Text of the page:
APPLICATION:  Parents – let our children testify to our faithfulness!  Let us make them say about us that we walked with God.  The two best testimonies of our faithfulness that we can have are God himself and those in our home.  Here Jacob joins God in declaring the faithfulness of Abraham and Isaac (26:5).  

APPLICATION:  Our faith is seen in our faithfulness.  Our faith in God is seen in our walking with God.  They walked with God, they obeyed God, because they trusted God.  Their faith was seen in their actions.  Once that sinks in the book of James makes a lot more sense.  Turn to James 2:17-26 with me….  James is not the only one arguing for faith expressing itself through obedience.  First John 3:6 says, “No one who lives in Christ keeps on sinning.  No one who continues to sin has either seen him or known him.”  The point is that the application is that true faith is seen in true faithfulness.

Second Jacob says “The God who has been my shepherd all my life to this day.”  Jacob’s mind turns from the faithfulness of his fathers to God’s faithfulness.  God’s faithfulness o himself.  He calls God “my Shepherd.”  How Psalm 23, isn’t it?  “The Lord is my shepherd.”  Jesus announced, “I am the good shepherd.”  (John 10:11) and Hebrews 13:20 calls him “the great shepherd of the sheep” and Peter declared him “The chief shepherd.” (1 Pet 5:4).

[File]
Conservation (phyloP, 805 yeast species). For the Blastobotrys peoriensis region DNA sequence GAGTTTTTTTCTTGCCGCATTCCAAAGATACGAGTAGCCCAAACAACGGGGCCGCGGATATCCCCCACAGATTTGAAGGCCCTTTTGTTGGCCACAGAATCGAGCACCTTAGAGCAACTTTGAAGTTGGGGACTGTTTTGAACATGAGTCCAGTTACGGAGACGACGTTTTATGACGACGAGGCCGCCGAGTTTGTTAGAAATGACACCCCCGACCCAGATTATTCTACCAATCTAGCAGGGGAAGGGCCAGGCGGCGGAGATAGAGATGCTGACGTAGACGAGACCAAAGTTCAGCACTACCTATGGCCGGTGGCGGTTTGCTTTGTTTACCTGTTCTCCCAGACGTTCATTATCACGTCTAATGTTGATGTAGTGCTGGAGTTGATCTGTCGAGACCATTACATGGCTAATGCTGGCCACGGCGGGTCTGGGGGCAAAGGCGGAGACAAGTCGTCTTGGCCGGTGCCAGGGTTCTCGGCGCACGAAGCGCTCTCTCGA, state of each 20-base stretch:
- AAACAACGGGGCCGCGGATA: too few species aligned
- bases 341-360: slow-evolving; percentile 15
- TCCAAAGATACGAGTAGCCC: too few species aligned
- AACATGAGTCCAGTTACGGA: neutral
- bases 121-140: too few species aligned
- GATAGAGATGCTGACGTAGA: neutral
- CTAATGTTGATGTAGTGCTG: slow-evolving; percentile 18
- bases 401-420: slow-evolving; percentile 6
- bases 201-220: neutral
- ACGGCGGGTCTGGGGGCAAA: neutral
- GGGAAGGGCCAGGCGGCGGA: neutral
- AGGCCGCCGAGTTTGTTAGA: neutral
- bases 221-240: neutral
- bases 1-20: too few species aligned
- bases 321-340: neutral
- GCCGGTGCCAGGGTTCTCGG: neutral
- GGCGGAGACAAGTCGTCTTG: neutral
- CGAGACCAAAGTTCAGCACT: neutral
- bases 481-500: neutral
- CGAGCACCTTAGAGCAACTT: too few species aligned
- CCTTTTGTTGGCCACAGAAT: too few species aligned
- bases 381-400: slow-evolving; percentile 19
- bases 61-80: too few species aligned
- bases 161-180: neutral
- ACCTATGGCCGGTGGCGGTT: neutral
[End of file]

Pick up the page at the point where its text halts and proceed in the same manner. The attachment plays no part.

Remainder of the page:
Our God – our Jesus – is our shepherd.  A shepherd evokes loving care, attentive provision, patient guidance, and vigilant watching over.  “See the Sovereign LORD” Isaiah 40:11 says, “he tends his flock like a shepherd:  he gathers the lambs in his arms and carries them close to his heart; he gently leads those that have young.”  Or the iconic Psalm 23, “The LORD is my shepherd, I lack nothing. He makes me lie down in green pastures, he leads me beside quiet waters, he refreshes my soul.  He guides me along the right paths….”

Third, Jacob calls God, “The Angel who has delivered me from all harm”  How unique that Jacob calls God “THE Angel.”  Is Jacob saying that God is an angel?  Like all the other angels?  C’mon man.  Of course not.  Jacob has always known that the ones going up and down the ladder were nothing like the One standing at the top of the ladder.  Jacob may be referring to the “angel of the LORD” we’ve seen several times throughout Genesis.  On close study we learned this was a reference to the 2nd person of the trinity, the preincarnate Jesus, the eternal Word before being made flesh (see “Hagar” sermon).